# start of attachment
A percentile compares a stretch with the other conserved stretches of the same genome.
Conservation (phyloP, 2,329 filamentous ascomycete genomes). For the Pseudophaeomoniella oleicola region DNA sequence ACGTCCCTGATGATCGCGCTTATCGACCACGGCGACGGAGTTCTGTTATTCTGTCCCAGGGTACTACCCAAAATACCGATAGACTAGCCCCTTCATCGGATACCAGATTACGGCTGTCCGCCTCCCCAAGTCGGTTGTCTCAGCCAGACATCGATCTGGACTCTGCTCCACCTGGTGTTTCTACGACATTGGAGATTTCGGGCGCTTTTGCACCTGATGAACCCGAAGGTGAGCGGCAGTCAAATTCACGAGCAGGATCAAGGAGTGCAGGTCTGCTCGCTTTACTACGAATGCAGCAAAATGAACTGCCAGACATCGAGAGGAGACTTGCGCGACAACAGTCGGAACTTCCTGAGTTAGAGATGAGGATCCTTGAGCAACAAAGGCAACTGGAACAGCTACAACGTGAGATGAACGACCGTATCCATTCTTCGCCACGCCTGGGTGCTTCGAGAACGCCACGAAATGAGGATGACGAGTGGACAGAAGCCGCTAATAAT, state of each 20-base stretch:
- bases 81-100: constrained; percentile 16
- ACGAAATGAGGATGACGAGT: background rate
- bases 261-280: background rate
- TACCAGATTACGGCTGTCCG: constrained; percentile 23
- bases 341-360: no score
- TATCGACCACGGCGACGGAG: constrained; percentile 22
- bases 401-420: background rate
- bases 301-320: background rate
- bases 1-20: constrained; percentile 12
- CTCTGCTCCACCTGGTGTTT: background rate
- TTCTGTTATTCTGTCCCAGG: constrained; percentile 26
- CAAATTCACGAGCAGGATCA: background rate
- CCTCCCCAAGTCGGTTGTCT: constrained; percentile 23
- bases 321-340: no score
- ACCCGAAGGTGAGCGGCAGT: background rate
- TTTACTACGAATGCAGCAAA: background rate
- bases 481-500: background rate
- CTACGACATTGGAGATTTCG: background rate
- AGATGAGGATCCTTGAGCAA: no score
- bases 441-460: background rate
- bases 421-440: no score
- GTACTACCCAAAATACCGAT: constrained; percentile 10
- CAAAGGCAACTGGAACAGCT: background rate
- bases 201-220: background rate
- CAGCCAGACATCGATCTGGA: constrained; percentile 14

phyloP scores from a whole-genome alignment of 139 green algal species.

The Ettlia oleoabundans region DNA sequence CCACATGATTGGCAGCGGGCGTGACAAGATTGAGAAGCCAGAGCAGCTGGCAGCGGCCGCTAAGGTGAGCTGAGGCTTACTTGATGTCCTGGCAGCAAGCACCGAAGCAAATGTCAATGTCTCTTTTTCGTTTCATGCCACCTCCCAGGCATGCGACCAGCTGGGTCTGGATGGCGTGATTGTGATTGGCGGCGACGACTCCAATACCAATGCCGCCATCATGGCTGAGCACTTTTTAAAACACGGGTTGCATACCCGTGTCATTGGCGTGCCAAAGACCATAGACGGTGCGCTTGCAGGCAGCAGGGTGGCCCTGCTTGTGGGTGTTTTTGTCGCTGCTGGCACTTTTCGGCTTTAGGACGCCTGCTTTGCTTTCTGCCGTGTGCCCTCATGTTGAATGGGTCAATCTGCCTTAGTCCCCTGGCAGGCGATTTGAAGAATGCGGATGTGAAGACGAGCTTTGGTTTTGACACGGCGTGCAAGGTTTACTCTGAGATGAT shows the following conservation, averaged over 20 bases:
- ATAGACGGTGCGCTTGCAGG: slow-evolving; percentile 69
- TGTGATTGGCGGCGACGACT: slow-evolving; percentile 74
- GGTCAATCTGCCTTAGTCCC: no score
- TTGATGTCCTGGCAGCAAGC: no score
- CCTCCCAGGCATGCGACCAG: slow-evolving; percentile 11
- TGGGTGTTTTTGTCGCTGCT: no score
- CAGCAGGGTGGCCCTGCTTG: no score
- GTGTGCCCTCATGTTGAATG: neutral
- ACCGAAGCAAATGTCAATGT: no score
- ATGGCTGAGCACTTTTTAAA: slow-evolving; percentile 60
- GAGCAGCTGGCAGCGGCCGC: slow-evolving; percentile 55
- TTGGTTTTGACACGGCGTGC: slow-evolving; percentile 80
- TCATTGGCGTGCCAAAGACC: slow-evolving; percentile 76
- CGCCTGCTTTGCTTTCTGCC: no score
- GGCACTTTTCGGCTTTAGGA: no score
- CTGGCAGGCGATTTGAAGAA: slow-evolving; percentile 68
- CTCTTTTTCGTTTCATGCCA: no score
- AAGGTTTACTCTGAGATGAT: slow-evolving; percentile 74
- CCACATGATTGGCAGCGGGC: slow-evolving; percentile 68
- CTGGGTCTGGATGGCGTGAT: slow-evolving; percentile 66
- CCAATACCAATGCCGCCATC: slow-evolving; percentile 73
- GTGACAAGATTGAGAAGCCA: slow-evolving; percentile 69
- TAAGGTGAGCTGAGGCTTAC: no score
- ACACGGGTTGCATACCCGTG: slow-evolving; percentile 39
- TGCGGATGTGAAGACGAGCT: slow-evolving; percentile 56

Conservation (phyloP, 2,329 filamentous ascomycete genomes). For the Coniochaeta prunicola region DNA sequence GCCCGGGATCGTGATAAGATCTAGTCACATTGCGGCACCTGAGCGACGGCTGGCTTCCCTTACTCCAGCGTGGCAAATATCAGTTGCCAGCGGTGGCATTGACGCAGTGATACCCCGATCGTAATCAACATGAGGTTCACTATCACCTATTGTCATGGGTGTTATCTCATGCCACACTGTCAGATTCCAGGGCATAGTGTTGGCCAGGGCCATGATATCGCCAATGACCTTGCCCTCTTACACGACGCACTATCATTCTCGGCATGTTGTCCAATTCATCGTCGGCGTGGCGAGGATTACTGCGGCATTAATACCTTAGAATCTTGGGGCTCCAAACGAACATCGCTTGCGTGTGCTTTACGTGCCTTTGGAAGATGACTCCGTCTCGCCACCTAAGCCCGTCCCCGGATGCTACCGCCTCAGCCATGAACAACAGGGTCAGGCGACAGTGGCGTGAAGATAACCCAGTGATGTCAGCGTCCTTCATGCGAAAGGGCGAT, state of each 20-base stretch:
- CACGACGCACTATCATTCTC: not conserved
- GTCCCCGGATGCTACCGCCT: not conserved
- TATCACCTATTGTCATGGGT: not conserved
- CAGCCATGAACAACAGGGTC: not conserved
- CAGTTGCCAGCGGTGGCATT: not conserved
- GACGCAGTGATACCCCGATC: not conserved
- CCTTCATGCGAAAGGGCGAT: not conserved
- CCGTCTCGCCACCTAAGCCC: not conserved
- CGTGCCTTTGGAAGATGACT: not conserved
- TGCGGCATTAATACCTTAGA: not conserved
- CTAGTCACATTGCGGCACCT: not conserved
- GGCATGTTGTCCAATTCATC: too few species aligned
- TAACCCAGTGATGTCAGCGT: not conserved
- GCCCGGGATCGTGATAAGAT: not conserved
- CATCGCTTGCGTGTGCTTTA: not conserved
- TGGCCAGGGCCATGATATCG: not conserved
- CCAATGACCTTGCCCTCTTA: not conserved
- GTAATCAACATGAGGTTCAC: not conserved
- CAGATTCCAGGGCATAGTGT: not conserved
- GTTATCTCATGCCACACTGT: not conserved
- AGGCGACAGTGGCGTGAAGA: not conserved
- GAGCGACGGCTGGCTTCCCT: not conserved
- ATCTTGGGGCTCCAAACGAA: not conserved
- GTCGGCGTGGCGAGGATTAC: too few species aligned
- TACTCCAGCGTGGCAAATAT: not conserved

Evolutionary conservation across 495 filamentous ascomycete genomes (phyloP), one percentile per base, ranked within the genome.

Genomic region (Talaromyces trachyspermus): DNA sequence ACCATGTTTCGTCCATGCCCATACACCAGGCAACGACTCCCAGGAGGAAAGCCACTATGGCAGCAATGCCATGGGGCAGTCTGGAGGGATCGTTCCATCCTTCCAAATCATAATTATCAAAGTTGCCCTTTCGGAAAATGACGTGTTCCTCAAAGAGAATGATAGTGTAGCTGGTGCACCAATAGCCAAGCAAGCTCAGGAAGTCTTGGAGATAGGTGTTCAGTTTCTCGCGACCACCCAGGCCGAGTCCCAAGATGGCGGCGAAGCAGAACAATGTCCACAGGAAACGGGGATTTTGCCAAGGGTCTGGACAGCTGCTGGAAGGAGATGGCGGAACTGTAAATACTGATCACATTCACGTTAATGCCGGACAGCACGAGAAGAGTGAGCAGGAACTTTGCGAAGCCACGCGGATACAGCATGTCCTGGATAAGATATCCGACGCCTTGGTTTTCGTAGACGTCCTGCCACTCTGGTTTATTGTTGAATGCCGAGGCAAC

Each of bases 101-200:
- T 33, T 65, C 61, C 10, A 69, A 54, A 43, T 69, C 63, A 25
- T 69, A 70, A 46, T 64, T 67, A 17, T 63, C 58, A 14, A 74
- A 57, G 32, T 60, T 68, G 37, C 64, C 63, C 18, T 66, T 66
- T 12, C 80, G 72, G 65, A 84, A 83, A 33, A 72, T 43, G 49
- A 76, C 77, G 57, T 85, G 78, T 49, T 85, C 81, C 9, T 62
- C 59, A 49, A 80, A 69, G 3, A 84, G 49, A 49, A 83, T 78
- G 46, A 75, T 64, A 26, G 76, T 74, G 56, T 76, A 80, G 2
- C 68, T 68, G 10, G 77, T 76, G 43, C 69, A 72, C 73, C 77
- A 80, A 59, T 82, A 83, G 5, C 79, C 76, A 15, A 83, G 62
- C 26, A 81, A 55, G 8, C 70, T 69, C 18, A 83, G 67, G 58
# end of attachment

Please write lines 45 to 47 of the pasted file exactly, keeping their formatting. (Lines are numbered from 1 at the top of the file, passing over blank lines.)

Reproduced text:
- CTGGCAGGCGATTTGAAGAA: slow-evolving; percentile 68
- CTCTTTTTCGTTTCATGCCA: no score
- AAGGTTTACTCTGAGATGAT: slow-evolving; percentile 74